Inexpensive spectrometer triggers chemistry students’ curiosity

A team of NanoLund researchers sought ways to make students understand what is actually happening inside the “magic black box” of a commercial spectrophotometer.

“This set promotes discovery in a natural and self-motivating way. By changing samples in the spectrometer, we can explore a variety of materials and their properties,” says NanoLundian Jens Uhlig, one of the researchers behind the work, that started out as a study in problem-based learning – but the enthusiasm from the students motivated the team of researchers to continue developing a compact spectrophotometer using inexpensive materials. The work has now been published in the Journal of Chemical Education.

“Science is more interesting if it is related to our everyday life and is easily accessible. Our new spectrometer, therefore, consists of inexpensive components and minimal theory. It encourages students’ curiosity to solve problems and understand how a spectrometer works,” says Jens Uhlig, NanoLund education coordinator, and chemistry researcher at Lund University.

Photo of a reconfigurable transistor.
Reconfigurable transistors important in future semiconductors

Reconfigurable transistors are key elements in the development of future semiconductors.

As conventional transistors approach the limit of how small they can become, more functions in the same number of units will become increasingly important in developing small and energy-efficient circuits for better memories and more powerful computers. In two articles published in Science Advances and Nature Communications, NanoLundian Lars-Erik Wernersson together with Zhongyunshen Zhu and Anton Persson have shown both how to create new modifiable transistors and how to control them at a new level of detail.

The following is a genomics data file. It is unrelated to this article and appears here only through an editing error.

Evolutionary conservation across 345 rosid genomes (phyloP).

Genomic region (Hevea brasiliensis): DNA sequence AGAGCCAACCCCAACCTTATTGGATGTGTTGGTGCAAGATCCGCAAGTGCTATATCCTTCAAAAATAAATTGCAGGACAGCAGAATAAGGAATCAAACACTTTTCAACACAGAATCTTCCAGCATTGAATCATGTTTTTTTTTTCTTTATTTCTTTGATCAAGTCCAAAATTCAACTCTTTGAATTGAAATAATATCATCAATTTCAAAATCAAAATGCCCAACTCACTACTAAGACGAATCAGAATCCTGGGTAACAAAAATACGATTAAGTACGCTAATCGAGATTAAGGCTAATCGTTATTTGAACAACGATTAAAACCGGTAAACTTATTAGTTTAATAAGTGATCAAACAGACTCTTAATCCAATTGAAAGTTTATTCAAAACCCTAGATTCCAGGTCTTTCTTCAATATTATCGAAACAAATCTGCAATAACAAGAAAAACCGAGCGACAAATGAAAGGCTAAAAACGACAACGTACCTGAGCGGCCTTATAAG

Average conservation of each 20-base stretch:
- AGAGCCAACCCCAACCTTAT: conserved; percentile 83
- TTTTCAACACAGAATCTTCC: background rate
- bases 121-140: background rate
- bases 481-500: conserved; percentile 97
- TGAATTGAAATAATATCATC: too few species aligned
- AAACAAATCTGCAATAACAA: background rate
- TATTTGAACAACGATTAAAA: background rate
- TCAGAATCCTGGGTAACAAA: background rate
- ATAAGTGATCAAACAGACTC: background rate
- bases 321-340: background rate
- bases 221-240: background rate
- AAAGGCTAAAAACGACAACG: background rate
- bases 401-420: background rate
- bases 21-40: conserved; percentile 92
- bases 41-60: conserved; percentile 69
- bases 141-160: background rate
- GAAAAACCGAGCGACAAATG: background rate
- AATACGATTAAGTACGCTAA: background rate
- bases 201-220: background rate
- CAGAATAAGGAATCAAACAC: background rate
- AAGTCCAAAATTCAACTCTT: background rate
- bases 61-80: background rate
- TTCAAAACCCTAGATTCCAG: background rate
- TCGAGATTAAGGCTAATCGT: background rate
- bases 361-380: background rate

Photo collage from the database Lucris

Recent articles from NanoLund researchers
Engaging researchers in the faculties of engineering, science, and medicine, NanoLund is a strategic research area funded by the Swedish Government and Sweden’s largest research environment for nanoscience and nanotechnology. Our research topics range from materials science and quantum physics to applications in energy, electronics, photonics, personalized medicine, and nanosafety. In the research portal, our recent scientific articles from NanoLund researchers are found – most recent articles on tops.

Photo of a concrete statue.
NanoLundians on the prestigious IVA 100-list

For the fifth year, the Royal Swedish Academy of Engineering Sciences (IVA) has presented its annual list of highlighted research projects with potential impact on society. This year, 13 were from Lund University.

Fredrik Höök, Rubina Davtyan, Heiner Linke, Pontus Nordenfeldt, and Kenneth Wärnmark are all found on the list where research projects with potential societal impact.

Photo of a woman in front of a blackboard with white writing on it.
Nanosafety expert Ulla Vogel is awarded an honorary doctorate

At the annual Doctoral degree conferment ceremony of Lund University, Ulla Vogel, a former member of the NanoLund Scientific Advisory Board, was named honorary doctor.

She opened with a lecture on nanoparticles and the importance of regulating them in our living environments to prevent cancer and cardiovascular diseases, “Nanoparticle safety: from research to regulation” at a popular science breakfast seminar with all three honorary doctors of LTH – the Lund University Faculty of Engineering.